October 15, 2018
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An American Airlines passenger was refused beer — so he screamed, fought and spit blood, FBI says

Dreamstime | TNS
Dreamstime | TNS

It began, as so many plane debacles seem to, with strange sounds in the bathroom.

They were the noises of Jason Felix, one of the passengers on Wednesday’s American Airlines flight out of Saint Croix, according to a FBI affidavit recounting events leading up to his arrest.

A flight attendant at the back of the plane could hear Felix rummaging around, opening and closing cabinets. When the attendant opened the door to check, Felix slammed it back shut and relocked it.

The passenger emerged some time later, in his “Unity” T-shirt, and cursed out the flight attendant as he made his way back to seat 17 B.

Another man had the aisle seat. He had been getting up each time Felix got up or sat down, listening each time Felix ordered a beer from the same attendant he insulted with slurs.

The man was a police officer in the U.S. Virgin Islands, he would later tell the FBI. He said he knew Felix there — or at least knew of him by reputation, which was apparently not good, and whatever had agitated him in the bathroom did not bode well for the rest of the flight.

Flight 1293 made good time from Saint Croix. It had been in the air about an hour when Felix pushed the button to summon the attendant and order another beer — and the attendant refused.

This time, the FBI agent wrote, Felix did not wait for his seatmate to let him out but climbed over the man’s lap, swearing at the flight attendant and chasing after him to demand service.

“You need to please sit down. You’re not drinking any more beers,” the attendant said, as seen in another passenger’s video. “We’ll be there in an hour!”

But Felix kept arguing, waving his arms in the attendant’s face. His neighbor was now standing, too, frowning at the back of Felix’s head.

“Are you my bartender?” Felix asked.

“Yes, I’m your bartender,” the attendant replied, and began to walk away.

He made it a few steps, the FBI agent wrote, then turned around to see Felix entangled with his seatmate. “They appeared to be hitting each other.”

The man later reported that Felix spit blood at him, and tore off his plaid shirt. In video recorded by Bill Bolduc, from across the aisle, the two men are wrapped around each other while two other passengers attempt to pull them apart.

The passengers eventually push Felix back down into his seat, alternatively wrestling with him and attempting to soothe him while the pilot’s voice comes over the speakers, asking everyone to fasten their seat belts.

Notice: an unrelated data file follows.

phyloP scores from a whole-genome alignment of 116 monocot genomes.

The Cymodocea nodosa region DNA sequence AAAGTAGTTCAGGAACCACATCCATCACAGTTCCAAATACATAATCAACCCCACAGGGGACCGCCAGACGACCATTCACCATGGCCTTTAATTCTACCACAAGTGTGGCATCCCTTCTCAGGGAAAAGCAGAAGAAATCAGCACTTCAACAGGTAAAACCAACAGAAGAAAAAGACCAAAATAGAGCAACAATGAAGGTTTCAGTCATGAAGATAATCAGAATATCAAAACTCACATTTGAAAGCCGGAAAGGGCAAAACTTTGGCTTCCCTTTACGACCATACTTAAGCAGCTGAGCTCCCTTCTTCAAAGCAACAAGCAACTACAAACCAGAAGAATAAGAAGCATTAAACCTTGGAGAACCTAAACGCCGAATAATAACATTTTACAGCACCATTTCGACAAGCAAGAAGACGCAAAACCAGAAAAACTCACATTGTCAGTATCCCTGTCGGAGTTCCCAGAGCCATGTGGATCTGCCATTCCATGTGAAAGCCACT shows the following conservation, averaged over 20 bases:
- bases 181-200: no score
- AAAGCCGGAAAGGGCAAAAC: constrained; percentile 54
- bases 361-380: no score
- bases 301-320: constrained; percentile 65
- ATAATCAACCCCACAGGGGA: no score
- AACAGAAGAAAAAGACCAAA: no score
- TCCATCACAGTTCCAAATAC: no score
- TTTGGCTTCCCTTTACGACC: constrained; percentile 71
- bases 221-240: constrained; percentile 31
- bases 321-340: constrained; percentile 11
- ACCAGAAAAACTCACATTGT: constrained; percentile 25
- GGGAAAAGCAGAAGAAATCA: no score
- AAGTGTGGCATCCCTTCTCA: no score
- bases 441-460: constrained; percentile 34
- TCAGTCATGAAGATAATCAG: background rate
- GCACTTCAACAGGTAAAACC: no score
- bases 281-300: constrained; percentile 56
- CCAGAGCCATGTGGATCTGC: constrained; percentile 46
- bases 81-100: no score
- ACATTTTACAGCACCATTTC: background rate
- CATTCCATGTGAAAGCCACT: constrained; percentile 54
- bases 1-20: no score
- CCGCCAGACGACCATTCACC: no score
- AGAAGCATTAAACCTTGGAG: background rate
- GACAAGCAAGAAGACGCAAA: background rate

“I’m gonna to kill you. I know you are a cop,” Felix screamed at the man from the aisle seat, according to the FBI affidavit. He was so enraged that a flight attendant asked the officer to move to another seat, so the men couldn’t see each other.

Even so, videos show Felix kept screaming insults.

“Chill out,” said one of two passengers who had gotten up to hold him still, his arms wrapped around Felix in a bear hug.

“No, I don’t want to chill,” Felix said, his arms waving toward his former seatmate, his curses falling over each other. “That mother … run, see! … You run, you run!”

At some point, a flight attendant handed one of the passengers a pair of wrist restraints, though in the end they did not prove necessary. The flight crew and passengers managed to get him seated for the rest of the flight.

Bolduc, the video maker, told WSVN that Felix remained agitated for the remainder of the flight, though at least there were no more fights. He tried to order alcohol again, according to the FBI, and when served water, gave it to another passenger.

In Bolduc’s final video, after landing in Miami, Felix has put on sunglasses and put back a hat he seemed to lose in the fight.

At least four police officers boarded the plane. Felix pulled out his ear buds, seemed to argue with them for a few seconds, but eventually let them escort him off the plane.

He was arrested and ordered to be held until a detention hearing on Tuesday, facing a charge of interfering with flight crew that carries up to a 20-year sentence.

His public defenders did not immediately respond to a request for comment.

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